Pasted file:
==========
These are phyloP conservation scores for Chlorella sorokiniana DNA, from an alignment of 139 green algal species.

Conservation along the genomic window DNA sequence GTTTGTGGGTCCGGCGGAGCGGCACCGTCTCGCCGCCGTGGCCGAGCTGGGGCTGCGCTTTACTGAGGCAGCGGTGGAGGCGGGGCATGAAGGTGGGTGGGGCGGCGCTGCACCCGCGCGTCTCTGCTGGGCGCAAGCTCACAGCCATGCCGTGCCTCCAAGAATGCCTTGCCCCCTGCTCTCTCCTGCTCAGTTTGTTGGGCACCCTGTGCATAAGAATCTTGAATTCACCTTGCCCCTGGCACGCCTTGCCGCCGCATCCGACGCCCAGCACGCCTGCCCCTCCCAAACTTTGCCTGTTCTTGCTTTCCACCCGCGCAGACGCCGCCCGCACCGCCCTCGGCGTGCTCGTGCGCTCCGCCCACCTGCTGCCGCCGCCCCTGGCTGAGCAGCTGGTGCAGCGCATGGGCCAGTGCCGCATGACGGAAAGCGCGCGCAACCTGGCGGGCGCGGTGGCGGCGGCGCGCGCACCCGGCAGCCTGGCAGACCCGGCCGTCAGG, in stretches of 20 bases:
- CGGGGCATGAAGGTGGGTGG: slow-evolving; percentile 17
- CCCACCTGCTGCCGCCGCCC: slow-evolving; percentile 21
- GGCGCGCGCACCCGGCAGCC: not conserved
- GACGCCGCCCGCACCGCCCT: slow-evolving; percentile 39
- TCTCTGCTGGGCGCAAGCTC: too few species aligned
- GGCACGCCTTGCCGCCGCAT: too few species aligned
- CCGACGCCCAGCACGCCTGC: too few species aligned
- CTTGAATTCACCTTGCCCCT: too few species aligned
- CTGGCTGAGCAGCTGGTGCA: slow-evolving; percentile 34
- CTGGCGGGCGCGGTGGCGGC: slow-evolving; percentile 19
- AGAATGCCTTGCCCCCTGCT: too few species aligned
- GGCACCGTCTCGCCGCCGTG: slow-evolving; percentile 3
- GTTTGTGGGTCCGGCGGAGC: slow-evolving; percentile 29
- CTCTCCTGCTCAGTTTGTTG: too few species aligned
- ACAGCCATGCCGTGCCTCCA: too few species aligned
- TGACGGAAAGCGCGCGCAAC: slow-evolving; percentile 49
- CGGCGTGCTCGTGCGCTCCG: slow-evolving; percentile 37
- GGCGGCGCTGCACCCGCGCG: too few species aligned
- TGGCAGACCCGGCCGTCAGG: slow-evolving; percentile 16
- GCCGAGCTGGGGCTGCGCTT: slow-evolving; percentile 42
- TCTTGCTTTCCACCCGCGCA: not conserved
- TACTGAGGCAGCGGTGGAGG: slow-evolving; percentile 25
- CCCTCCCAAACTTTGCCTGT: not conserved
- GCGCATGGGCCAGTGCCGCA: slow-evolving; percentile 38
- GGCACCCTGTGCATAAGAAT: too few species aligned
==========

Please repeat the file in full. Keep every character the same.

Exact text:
These are phyloP conservation scores for Chlorella sorokiniana DNA, from an alignment of 139 green algal species.

Conservation along the genomic window DNA sequence GTTTGTGGGTCCGGCGGAGCGGCACCGTCTCGCCGCCGTGGCCGAGCTGGGGCTGCGCTTTACTGAGGCAGCGGTGGAGGCGGGGCATGAAGGTGGGTGGGGCGGCGCTGCACCCGCGCGTCTCTGCTGGGCGCAAGCTCACAGCCATGCCGTGCCTCCAAGAATGCCTTGCCCCCTGCTCTCTCCTGCTCAGTTTGTTGGGCACCCTGTGCATAAGAATCTTGAATTCACCTTGCCCCTGGCACGCCTTGCCGCCGCATCCGACGCCCAGCACGCCTGCCCCTCCCAAACTTTGCCTGTTCTTGCTTTCCACCCGCGCAGACGCCGCCCGCACCGCCCTCGGCGTGCTCGTGCGCTCCGCCCACCTGCTGCCGCCGCCCCTGGCTGAGCAGCTGGTGCAGCGCATGGGCCAGTGCCGCATGACGGAAAGCGCGCGCAACCTGGCGGGCGCGGTGGCGGCGGCGCGCGCACCCGGCAGCCTGGCAGACCCGGCCGTCAGG, in stretches of 20 bases:
- CGGGGCATGAAGGTGGGTGG: slow-evolving; percentile 17
- CCCACCTGCTGCCGCCGCCC: slow-evolving; percentile 21
- GGCGCGCGCACCCGGCAGCC: not conserved
- GACGCCGCCCGCACCGCCCT: slow-evolving; percentile 39
- TCTCTGCTGGGCGCAAGCTC: too few species aligned
- GGCACGCCTTGCCGCCGCAT: too few species aligned
- CCGACGCCCAGCACGCCTGC: too few species aligned
- CTTGAATTCACCTTGCCCCT: too few species aligned
- CTGGCTGAGCAGCTGGTGCA: slow-evolving; percentile 34
- CTGGCGGGCGCGGTGGCGGC: slow-evolving; percentile 19
- AGAATGCCTTGCCCCCTGCT: too few species aligned
- GGCACCGTCTCGCCGCCGTG: slow-evolving; percentile 3
- GTTTGTGGGTCCGGCGGAGC: slow-evolving; percentile 29
- CTCTCCTGCTCAGTTTGTTG: too few species aligned
- ACAGCCATGCCGTGCCTCCA: too few species aligned
- TGACGGAAAGCGCGCGCAAC: slow-evolving; percentile 49
- CGGCGTGCTCGTGCGCTCCG: slow-evolving; percentile 37
- GGCGGCGCTGCACCCGCGCG: too few species aligned
- TGGCAGACCCGGCCGTCAGG: slow-evolving; percentile 16
- GCCGAGCTGGGGCTGCGCTT: slow-evolving; percentile 42
- TCTTGCTTTCCACCCGCGCA: not conserved
- TACTGAGGCAGCGGTGGAGG: slow-evolving; percentile 25
- CCCTCCCAAACTTTGCCTGT: not conserved
- GCGCATGGGCCAGTGCCGCA: slow-evolving; percentile 38
- GGCACCCTGTGCATAAGAAT: too few species aligned